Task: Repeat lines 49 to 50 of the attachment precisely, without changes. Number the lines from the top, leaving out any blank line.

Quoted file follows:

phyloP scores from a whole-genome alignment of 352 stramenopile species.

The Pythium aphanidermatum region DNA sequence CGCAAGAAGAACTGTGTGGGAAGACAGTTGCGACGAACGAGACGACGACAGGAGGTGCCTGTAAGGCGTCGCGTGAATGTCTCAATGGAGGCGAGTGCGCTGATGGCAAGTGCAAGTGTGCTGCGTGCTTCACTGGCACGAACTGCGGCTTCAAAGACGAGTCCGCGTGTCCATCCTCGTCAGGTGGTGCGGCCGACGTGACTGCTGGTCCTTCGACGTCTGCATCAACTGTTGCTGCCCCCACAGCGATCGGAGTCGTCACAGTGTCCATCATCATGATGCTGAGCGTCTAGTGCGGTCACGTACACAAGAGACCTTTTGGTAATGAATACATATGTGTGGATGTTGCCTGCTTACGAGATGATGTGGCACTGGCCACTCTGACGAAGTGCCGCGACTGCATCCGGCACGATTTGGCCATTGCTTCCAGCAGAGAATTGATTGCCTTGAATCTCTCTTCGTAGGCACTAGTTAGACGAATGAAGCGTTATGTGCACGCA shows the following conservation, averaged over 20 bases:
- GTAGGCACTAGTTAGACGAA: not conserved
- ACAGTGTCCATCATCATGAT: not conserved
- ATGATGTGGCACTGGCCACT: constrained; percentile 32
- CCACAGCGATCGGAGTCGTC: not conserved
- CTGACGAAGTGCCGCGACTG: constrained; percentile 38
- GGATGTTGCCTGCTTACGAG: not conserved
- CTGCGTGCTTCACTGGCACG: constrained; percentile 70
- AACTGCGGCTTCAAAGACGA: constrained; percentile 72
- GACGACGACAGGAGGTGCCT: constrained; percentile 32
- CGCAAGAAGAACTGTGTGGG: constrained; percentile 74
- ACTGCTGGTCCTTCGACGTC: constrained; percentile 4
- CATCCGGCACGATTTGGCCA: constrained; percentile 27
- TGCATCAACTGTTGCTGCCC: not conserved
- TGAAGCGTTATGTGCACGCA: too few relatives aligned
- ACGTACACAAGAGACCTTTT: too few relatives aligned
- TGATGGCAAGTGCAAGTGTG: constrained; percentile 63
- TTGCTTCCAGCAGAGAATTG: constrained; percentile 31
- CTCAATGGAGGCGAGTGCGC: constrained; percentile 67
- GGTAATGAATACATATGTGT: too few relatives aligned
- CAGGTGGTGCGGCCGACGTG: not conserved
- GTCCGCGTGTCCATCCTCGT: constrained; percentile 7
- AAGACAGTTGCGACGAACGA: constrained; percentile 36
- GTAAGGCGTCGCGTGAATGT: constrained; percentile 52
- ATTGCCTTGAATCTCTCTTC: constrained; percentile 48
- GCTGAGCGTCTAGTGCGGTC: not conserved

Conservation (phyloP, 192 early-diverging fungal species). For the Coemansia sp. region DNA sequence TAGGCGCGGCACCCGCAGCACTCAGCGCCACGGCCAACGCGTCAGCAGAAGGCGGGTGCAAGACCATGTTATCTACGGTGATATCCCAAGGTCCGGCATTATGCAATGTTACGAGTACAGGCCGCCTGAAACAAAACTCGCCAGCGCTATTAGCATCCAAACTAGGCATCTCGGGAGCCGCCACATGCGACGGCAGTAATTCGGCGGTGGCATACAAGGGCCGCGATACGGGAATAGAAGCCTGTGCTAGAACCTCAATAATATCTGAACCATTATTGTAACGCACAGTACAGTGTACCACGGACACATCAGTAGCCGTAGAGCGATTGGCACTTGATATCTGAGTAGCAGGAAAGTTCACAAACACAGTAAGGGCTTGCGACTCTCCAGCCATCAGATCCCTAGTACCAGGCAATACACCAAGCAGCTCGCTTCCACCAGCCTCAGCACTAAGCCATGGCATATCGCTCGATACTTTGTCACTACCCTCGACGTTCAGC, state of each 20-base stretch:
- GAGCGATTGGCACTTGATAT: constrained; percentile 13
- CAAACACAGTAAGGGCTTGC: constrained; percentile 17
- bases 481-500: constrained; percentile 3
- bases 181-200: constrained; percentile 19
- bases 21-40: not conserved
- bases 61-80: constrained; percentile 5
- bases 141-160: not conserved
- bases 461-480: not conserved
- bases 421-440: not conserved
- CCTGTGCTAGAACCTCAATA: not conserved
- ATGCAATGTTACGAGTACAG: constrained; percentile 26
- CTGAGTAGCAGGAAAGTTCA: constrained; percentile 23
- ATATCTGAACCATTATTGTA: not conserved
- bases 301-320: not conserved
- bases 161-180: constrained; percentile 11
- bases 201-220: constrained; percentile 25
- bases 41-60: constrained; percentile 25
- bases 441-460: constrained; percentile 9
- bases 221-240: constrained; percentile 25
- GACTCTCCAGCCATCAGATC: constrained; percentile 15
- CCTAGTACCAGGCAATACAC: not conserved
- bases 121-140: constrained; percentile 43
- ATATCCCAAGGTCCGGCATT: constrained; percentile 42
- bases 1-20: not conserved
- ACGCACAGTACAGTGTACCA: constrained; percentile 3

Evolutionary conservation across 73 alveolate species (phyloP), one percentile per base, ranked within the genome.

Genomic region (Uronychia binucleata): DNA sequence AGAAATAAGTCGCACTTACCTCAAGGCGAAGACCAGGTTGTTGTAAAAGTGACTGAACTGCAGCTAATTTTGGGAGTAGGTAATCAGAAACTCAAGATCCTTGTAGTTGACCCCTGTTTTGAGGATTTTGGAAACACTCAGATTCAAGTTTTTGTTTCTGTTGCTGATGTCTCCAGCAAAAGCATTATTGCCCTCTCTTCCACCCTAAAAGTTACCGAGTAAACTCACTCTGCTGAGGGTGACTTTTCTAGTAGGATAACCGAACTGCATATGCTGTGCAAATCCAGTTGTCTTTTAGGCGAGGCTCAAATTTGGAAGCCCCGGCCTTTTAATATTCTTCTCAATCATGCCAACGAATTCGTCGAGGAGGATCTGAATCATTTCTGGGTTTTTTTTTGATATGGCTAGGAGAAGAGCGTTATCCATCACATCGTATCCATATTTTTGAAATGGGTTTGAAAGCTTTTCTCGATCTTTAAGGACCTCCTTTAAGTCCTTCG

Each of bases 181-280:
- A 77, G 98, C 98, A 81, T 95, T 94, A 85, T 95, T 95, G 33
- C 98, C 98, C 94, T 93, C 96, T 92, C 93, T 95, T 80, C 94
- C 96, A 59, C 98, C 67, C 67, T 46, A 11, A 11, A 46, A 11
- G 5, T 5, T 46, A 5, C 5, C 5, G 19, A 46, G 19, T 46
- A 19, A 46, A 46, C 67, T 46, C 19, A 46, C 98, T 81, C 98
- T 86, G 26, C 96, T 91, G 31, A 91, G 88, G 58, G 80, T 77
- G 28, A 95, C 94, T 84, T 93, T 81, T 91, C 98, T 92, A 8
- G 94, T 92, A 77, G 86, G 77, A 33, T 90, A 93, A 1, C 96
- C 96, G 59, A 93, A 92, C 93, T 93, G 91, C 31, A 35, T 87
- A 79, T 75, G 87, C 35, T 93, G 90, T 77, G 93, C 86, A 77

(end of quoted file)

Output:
- CCTAGTACCAGGCAATACAC: not conserved
- bases 121-140: constrained; percentile 43